Search: Periodic Table
It's great to see a new book about the periodic table and this one is written by Eric Scerri, a world authority on the periodic table! Dr. Eric Scerri is a leading philosopher of science specializing in the history and philosophy of the periodic table. He is also the founder and editor in chief of the international journal Foundations of Chemistry and is a full-time lecturer at UCLA where he regularly teaches classes of 350 chemistry students as well as classes in history and philosophy of science. You can buy this book from our WebElements Amazon Store or our WebElements Amazon UK Store.
The Periodic Table: Its Story and Its Significance
The periodic table is one of the most potent icons in science. It lies at the core of chemistry and embodies the most fundamental principles of the field. The one definitive text on the development of the periodic table by van Spronsen (1969), has been out of print for a considerable time. The present book provides a successor to van Spronsen, but goes further in giving an evaluation of the extent to which modern physics has, or has not, explained the periodic system. The book is written in a lively style to appeal to experts and interested lay-persons alike.
The Periodic Table begins with an overview of the importance of the periodic table and of the elements and it examines the manner in which the term 'element' has been interpreted by chemists and philosophers. The book then turns to a systematic account of the early developments that led to the classification of the elements including the work of Lavoisier, Boyle and Dalton and Cannizzaro. The precursors to the periodic system, like Döbereiner and Gmelin, are discussed. In chapter 3 the discovery of the periodic system by six independent scientists is examined in detail.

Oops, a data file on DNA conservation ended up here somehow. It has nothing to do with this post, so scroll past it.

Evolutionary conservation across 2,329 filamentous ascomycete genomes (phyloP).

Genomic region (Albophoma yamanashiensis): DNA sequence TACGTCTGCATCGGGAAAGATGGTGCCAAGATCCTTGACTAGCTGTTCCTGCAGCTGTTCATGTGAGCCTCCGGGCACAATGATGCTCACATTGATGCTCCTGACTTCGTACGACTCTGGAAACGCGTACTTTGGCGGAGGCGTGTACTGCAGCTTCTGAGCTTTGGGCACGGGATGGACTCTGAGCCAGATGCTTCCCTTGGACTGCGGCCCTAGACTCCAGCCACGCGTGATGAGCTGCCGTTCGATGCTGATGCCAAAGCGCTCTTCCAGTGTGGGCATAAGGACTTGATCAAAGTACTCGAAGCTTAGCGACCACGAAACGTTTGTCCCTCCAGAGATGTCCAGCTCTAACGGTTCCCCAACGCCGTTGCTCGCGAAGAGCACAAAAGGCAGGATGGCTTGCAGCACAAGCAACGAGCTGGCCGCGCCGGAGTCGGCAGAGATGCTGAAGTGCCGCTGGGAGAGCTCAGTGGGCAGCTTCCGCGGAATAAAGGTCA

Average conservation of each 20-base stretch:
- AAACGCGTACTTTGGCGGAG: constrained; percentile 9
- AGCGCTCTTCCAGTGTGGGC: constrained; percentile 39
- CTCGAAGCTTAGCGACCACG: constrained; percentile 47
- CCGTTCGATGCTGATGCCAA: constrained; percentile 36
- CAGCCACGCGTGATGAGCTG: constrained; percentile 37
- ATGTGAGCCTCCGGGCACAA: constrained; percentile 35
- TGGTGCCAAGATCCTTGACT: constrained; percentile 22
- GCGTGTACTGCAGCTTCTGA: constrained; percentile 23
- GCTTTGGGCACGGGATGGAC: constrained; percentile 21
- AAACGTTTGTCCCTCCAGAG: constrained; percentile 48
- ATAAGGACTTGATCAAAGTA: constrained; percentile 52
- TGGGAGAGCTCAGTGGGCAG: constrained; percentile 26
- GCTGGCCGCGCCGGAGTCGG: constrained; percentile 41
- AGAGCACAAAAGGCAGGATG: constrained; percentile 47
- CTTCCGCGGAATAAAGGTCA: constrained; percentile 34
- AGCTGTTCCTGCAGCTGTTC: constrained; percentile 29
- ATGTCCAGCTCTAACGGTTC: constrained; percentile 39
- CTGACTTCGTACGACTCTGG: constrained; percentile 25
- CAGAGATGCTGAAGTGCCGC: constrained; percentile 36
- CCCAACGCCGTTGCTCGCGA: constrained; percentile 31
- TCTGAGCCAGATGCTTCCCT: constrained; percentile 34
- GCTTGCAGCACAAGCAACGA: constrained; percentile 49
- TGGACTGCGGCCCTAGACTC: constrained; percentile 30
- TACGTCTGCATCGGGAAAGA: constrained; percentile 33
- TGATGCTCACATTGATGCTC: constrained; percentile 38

Two chapters are devoted to the discoveries of Mendeleev, the leading discoverer, including his predictions of new elements and his accommodation of already existing elements. Chapters 6 and 7 consider the impact of physics including the discoveries of radioactivity and isotopy and successive theories of the electron including Bohr's quantum theoretical approach. Chapter 8 discusses the response to the new physical theories by chemists such as Lewis and Bury who were able to draw on detailed chemical knowledge to correct some of the early electronic configurations published by Bohr and others.
Chapter 9 provides a critical analysis of the extent to which modern quantum mechanics is, or is not, able to explain the periodic system from first principles. Finally, chapter 10 considers the way that the elements evolved following the Big Bang and in the interior of stars. The book closes with an examination of further chemical aspects including lesser known trends within the periodic system such as the knight's move relationship and secondary periodicity, as well at attempts to explain such trends.
Scientists at NASA's Johnson Space Center in Houston have shipped pieces of the Genesis polished aluminium collector to researchers at Washington University in St. Louis, marking the first distribution of a Genesis scientific sample from JSC since the science canister arrived there Oct. 4, 2004. The sample, the first to be allocated for Genesis early science analysis, may hold important evidence about the overall composition of the sun.
While much of the solar wind is hydrogen, it is hoped that Genesis captured samples of many elements in the periodic table. An analysis of these elements will help to determine the sun's composition in detail. Several important Genesis science objectives will be investigated as part of the Early Science Return, including studies of noble gas isotopes in bulk solar wind and nitrogen isotopes.
This picture is a wordle. This shows the chemical elements in proportion to pages viewed for each on the WebElements periodic table web site. Hydrogen is the most viewed element. The question is, I suppose, is whether any useful information is conveyed? You can see this wordle and others at wordle.net